What is the spending data; where is it from?

  • Federal spending data begins in 1792.
  • State and local spending data begins in 1902.
  • Spending data is from official government sources.
    Federal data since 1962 comes from the president’s budget.
    All other spending data comes from the US Census Bureau.
  • Gross Domestic Product data comes from measuringworth.com.

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Next Data Update

> State GDP CY14

> data update schedule.

Data Sources for 2010_2020:

Sources for 2010:

GDP, GO: GDP, GO Sources
Federal: Fed. Budget: Hist. Tables 3.2, 5.1, 7.1
State and Local: State and Local Gov. Finances
'Guesstimated' by projecting the latest change in reported spending forward to future years

Sources for 2020:

GDP, GO: GDP, GO Sources
Federal: Fed. Budget: Hist. Tables 3.2, 5.1, 7.1
State and Local: State and Local Gov. Finances
'Guesstimated' by projecting the latest change in reported spending forward to future years

> data sources for other years
> data update schedule.

Gross State Product Update for 2014

The US Bureau of Economic Analysis (BEA) released its Gross State Product (GSP) data for 2014 on June 10, 2015.

Usgovernmentspending.com has updated its individual state GSPs for 2014 and projected nominal and real GSP through 2020 for each state using the projected national GDP numbers from Table 10.1 in the Historical Tables for the Federal FY2016 Budget and the historical GDP data series from the BEA as a baseline.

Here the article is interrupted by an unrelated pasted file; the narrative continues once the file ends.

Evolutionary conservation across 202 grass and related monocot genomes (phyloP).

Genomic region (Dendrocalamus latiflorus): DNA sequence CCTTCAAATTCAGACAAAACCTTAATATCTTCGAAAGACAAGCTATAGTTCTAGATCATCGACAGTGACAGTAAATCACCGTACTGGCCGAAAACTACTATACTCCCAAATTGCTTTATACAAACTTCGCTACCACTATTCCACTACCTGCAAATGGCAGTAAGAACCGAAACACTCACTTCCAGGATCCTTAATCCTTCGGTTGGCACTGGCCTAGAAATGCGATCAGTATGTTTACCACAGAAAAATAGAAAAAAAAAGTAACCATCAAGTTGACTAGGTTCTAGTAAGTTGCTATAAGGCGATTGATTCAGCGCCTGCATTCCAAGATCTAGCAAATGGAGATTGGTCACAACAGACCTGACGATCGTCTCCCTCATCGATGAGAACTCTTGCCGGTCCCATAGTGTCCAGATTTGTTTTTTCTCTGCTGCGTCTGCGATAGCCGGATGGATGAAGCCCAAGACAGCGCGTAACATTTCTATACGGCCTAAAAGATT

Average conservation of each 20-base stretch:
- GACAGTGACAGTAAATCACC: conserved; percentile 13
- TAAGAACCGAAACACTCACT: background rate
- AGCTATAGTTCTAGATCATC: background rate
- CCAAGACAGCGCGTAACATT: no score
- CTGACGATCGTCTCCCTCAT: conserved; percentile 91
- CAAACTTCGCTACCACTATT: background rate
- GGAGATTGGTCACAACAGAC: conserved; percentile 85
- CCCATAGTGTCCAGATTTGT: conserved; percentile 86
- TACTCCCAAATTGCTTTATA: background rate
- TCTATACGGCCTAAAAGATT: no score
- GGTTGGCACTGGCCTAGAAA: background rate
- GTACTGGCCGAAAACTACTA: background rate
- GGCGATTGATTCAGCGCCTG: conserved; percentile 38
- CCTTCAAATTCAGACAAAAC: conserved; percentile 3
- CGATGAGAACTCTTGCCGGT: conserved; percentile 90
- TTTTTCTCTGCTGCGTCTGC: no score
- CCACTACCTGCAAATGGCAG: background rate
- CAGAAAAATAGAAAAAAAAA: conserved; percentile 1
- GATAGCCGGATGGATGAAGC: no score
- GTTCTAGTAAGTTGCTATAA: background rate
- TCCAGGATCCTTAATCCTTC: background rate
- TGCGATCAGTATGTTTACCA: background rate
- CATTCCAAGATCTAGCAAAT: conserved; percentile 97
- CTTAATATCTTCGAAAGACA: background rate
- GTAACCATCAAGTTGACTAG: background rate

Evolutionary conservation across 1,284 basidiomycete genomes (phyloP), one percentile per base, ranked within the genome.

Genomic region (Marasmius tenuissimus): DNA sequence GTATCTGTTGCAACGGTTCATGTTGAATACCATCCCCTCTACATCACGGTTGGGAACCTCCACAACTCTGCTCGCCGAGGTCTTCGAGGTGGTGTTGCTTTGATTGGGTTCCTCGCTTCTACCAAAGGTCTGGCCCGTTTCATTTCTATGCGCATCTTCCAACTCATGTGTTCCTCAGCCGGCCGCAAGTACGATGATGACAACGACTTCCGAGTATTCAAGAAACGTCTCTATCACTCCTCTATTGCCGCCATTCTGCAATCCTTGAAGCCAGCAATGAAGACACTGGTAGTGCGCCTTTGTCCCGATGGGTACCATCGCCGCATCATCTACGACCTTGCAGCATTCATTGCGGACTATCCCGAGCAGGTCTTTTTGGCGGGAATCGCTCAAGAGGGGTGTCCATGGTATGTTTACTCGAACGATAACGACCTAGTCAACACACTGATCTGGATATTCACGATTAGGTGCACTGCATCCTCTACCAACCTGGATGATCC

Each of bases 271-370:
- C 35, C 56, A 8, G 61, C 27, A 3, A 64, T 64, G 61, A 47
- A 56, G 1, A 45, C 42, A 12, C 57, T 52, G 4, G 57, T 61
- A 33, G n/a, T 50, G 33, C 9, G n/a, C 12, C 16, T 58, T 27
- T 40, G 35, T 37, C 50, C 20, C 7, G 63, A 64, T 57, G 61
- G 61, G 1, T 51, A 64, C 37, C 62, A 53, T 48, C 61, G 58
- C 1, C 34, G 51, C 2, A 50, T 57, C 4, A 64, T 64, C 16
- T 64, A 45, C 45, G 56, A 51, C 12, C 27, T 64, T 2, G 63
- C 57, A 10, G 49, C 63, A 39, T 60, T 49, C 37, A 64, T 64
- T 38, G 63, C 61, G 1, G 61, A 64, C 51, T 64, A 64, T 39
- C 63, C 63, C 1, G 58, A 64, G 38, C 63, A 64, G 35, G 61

As before we have projected individual state GSPs out to 2020 by applying a factor to reflect each state's deviation from the national growth rate. (E.g. In 2014 the national real GDP expanded by 2.4 percent. But North Dakota grew by 6.3 percent, a deviation of nearly 4 percent. The deviation is reduced by 40 percent for each year after 2014, making the assumption that each state will slowly revert to the national norm.)

Usgovernmentspending.com displays individual state data going back to 1957, but BEA has nominal GSP data going back to only 1963, and real GSP data going back to 1987.  Also the 1987-1997 real GSP data is in 1997 dollars, not 2009 dollars like the 1997-present data, and the pre-1997 data is based on a different model than post 1997 data.  For the pre-1997 data we have factored it to remove any "bumps" over the 1997 transition.

Because usgovernmentspending.com needs GSP data to provide e.g., spending as a percent of GDP, we have extended the two BEA GSP data series back to 1957.  We have assumed that the rate of change of GSP prior to 1963 is the same as the national GDP and we have assumed that the rate of change of real GSP prior to 1987 is the same as the nation real GDP growth rate.

Click here to view a complete list of US states and their 2014 GSP growth rates.

Spend links

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usgovernmentspending.com was designed and executed by:

Christopher Chantrill.